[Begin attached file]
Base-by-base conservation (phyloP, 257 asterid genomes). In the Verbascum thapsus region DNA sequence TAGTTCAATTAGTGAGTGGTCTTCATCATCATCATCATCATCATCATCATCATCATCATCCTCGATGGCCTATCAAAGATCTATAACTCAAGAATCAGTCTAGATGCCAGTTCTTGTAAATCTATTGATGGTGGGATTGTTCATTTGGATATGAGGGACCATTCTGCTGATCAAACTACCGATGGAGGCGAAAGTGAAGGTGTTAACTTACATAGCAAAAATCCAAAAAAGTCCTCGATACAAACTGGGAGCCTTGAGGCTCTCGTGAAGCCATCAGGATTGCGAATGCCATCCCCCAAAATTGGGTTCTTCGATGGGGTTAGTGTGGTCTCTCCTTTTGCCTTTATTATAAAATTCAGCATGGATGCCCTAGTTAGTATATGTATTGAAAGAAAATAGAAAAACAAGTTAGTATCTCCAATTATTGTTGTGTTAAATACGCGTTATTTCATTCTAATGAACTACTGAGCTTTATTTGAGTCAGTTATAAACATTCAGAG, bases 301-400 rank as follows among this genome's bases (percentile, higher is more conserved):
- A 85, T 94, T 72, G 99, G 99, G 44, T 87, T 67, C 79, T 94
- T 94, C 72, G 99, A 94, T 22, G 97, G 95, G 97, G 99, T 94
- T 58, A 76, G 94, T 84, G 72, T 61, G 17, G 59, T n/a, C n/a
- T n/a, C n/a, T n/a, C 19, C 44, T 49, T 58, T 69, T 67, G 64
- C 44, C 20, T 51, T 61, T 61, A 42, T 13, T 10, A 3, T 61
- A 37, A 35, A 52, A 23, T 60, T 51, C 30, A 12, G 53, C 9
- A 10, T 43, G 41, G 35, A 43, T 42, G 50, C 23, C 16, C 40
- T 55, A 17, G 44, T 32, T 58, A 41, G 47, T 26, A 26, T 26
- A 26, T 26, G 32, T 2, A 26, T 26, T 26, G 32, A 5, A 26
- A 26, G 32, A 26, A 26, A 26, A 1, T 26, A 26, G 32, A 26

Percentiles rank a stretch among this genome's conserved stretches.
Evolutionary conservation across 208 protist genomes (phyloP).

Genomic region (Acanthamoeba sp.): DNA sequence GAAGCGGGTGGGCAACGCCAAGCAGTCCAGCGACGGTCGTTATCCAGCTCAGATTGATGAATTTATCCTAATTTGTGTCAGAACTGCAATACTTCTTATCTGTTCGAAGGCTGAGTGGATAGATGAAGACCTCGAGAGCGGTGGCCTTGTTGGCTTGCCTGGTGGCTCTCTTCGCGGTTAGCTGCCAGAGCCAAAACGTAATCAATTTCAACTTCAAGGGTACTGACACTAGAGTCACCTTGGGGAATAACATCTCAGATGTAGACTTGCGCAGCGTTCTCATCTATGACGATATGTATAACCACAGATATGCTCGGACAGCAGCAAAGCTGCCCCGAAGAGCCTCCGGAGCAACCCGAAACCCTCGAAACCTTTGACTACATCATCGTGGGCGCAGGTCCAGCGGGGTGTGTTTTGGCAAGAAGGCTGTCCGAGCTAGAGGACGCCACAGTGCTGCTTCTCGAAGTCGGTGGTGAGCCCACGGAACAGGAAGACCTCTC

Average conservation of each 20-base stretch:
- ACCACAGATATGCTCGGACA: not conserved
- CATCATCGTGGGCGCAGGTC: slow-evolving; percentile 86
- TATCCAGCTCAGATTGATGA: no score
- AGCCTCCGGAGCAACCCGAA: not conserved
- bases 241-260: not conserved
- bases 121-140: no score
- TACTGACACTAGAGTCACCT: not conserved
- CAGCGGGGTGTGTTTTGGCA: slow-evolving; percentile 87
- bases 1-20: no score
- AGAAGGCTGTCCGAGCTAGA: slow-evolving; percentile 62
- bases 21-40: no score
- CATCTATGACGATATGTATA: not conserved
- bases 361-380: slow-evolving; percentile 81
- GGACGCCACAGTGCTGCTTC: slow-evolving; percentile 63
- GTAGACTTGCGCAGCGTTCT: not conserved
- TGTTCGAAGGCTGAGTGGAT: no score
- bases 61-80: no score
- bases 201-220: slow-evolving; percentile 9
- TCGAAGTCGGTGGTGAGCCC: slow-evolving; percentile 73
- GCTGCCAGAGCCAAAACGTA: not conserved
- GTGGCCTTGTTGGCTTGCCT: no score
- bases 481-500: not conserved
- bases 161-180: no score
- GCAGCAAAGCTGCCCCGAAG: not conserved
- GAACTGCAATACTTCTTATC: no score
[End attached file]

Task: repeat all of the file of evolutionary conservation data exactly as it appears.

Base-by-base conservation (phyloP, 257 asterid genomes). In the Verbascum thapsus region DNA sequence TAGTTCAATTAGTGAGTGGTCTTCATCATCATCATCATCATCATCATCATCATCATCATCCTCGATGGCCTATCAAAGATCTATAACTCAAGAATCAGTCTAGATGCCAGTTCTTGTAAATCTATTGATGGTGGGATTGTTCATTTGGATATGAGGGACCATTCTGCTGATCAAACTACCGATGGAGGCGAAAGTGAAGGTGTTAACTTACATAGCAAAAATCCAAAAAAGTCCTCGATACAAACTGGGAGCCTTGAGGCTCTCGTGAAGCCATCAGGATTGCGAATGCCATCCCCCAAAATTGGGTTCTTCGATGGGGTTAGTGTGGTCTCTCCTTTTGCCTTTATTATAAAATTCAGCATGGATGCCCTAGTTAGTATATGTATTGAAAGAAAATAGAAAAACAAGTTAGTATCTCCAATTATTGTTGTGTTAAATACGCGTTATTTCATTCTAATGAACTACTGAGCTTTATTTGAGTCAGTTATAAACATTCAGAG, bases 301-400 rank as follows among this genome's bases (percentile, higher is more conserved):
- A 85, T 94, T 72, G 99, G 99, G 44, T 87, T 67, C 79, T 94
- T 94, C 72, G 99, A 94, T 22, G 97, G 95, G 97, G 99, T 94
- T 58, A 76, G 94, T 84, G 72, T 61, G 17, G 59, T n/a, C n/a
- T n/a, C n/a, T n/a, C 19, C 44, T 49, T 58, T 69, T 67, G 64
- C 44, C 20, T 51, T 61, T 61, A 42, T 13, T 10, A 3, T 61
- A 37, A 35, A 52, A 23, T 60, T 51, C 30, A 12, G 53, C 9
- A 10, T 43, G 41, G 35, A 43, T 42, G 50, C 23, C 16, C 40
- T 55, A 17, G 44, T 32, T 58, A 41, G 47, T 26, A 26, T 26
- A 26, T 26, G 32, T 2, A 26, T 26, T 26, G 32, A 5, A 26
- A 26, G 32, A 26, A 26, A 26, A 1, T 26, A 26, G 32, A 26

Percentiles rank a stretch among this genome's conserved stretches.
Evolutionary conservation across 208 protist genomes (phyloP).

Genomic region (Acanthamoeba sp.): DNA sequence GAAGCGGGTGGGCAACGCCAAGCAGTCCAGCGACGGTCGTTATCCAGCTCAGATTGATGAATTTATCCTAATTTGTGTCAGAACTGCAATACTTCTTATCTGTTCGAAGGCTGAGTGGATAGATGAAGACCTCGAGAGCGGTGGCCTTGTTGGCTTGCCTGGTGGCTCTCTTCGCGGTTAGCTGCCAGAGCCAAAACGTAATCAATTTCAACTTCAAGGGTACTGACACTAGAGTCACCTTGGGGAATAACATCTCAGATGTAGACTTGCGCAGCGTTCTCATCTATGACGATATGTATAACCACAGATATGCTCGGACAGCAGCAAAGCTGCCCCGAAGAGCCTCCGGAGCAACCCGAAACCCTCGAAACCTTTGACTACATCATCGTGGGCGCAGGTCCAGCGGGGTGTGTTTTGGCAAGAAGGCTGTCCGAGCTAGAGGACGCCACAGTGCTGCTTCTCGAAGTCGGTGGTGAGCCCACGGAACAGGAAGACCTCTC

Average conservation of each 20-base stretch:
- ACCACAGATATGCTCGGACA: not conserved
- CATCATCGTGGGCGCAGGTC: slow-evolving; percentile 86
- TATCCAGCTCAGATTGATGA: no score
- AGCCTCCGGAGCAACCCGAA: not conserved
- bases 241-260: not conserved
- bases 121-140: no score
- TACTGACACTAGAGTCACCT: not conserved
- CAGCGGGGTGTGTTTTGGCA: slow-evolving; percentile 87
- bases 1-20: no score
- AGAAGGCTGTCCGAGCTAGA: slow-evolving; percentile 62
- bases 21-40: no score
- CATCTATGACGATATGTATA: not conserved
- bases 361-380: slow-evolving; percentile 81
- GGACGCCACAGTGCTGCTTC: slow-evolving; percentile 63
- GTAGACTTGCGCAGCGTTCT: not conserved
- TGTTCGAAGGCTGAGTGGAT: no score
- bases 61-80: no score
- bases 201-220: slow-evolving; percentile 9
- TCGAAGTCGGTGGTGAGCCC: slow-evolving; percentile 73
- GCTGCCAGAGCCAAAACGTA: not conserved
- GTGGCCTTGTTGGCTTGCCT: no score
- bases 481-500: not conserved
- bases 161-180: no score
- GCAGCAAAGCTGCCCCGAAG: not conserved
- GAACTGCAATACTTCTTATC: no score